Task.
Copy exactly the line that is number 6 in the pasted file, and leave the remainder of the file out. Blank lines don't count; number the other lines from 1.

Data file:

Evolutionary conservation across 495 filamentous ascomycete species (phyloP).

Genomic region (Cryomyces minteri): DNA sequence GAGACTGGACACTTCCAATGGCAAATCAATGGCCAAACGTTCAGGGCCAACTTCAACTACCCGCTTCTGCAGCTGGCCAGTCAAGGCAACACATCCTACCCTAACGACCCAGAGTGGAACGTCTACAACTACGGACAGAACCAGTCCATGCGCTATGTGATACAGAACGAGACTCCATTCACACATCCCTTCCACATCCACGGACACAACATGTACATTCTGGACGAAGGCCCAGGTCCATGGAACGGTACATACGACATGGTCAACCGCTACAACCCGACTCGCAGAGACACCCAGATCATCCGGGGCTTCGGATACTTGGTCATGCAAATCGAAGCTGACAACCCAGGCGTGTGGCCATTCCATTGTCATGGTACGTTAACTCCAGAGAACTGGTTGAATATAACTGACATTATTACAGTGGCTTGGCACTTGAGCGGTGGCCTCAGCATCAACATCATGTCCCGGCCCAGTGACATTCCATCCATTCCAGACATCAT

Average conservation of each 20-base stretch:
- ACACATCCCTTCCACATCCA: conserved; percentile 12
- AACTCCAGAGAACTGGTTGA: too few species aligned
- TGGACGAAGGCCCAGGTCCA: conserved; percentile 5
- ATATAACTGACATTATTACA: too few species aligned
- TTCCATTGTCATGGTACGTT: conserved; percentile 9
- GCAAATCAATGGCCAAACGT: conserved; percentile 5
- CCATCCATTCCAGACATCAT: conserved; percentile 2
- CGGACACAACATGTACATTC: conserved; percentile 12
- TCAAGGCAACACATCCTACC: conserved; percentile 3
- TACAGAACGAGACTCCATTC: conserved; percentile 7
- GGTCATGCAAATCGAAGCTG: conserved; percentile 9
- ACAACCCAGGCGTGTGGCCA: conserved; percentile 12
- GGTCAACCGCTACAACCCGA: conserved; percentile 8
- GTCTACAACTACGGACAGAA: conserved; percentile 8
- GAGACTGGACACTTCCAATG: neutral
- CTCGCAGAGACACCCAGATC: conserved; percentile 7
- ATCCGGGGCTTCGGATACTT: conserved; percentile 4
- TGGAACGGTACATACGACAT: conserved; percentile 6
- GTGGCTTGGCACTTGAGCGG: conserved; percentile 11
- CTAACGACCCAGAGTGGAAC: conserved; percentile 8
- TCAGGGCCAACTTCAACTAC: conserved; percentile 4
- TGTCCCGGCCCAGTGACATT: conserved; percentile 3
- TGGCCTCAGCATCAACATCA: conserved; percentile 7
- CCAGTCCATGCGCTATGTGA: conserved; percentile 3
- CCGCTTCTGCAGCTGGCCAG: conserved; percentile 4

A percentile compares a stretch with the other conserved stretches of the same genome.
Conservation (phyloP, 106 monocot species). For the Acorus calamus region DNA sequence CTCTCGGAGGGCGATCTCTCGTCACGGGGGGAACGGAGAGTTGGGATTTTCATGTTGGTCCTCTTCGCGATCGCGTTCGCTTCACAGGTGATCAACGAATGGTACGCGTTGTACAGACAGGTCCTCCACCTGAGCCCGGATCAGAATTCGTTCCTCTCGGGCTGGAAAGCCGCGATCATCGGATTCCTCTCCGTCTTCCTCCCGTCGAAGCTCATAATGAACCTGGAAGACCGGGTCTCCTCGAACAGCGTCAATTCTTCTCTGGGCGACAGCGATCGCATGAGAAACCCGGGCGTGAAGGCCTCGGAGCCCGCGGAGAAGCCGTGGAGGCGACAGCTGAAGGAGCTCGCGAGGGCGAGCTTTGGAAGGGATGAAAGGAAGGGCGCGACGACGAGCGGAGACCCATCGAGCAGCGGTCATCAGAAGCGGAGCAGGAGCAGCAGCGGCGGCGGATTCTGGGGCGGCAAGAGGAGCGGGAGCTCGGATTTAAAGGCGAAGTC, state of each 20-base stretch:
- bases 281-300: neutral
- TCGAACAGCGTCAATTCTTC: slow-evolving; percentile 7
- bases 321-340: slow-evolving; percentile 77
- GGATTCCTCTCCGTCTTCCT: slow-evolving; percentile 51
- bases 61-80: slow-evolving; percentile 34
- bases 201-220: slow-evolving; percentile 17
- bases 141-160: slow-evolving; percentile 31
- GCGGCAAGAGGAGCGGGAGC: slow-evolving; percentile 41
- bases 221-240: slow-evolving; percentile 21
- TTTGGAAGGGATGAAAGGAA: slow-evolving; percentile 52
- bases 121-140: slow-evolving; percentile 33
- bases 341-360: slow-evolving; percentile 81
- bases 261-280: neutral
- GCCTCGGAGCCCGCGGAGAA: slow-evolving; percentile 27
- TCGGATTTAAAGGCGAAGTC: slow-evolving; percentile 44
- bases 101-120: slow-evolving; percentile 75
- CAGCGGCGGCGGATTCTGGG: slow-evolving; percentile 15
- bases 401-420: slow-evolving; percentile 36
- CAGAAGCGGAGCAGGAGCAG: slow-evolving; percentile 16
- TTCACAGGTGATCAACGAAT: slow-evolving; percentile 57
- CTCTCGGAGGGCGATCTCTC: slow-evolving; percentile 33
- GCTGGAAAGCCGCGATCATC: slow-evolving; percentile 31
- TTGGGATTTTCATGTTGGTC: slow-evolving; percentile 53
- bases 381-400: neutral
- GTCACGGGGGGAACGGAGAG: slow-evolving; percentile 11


- TGGACGAAGGCCCAGGTCCA: conserved; percentile 5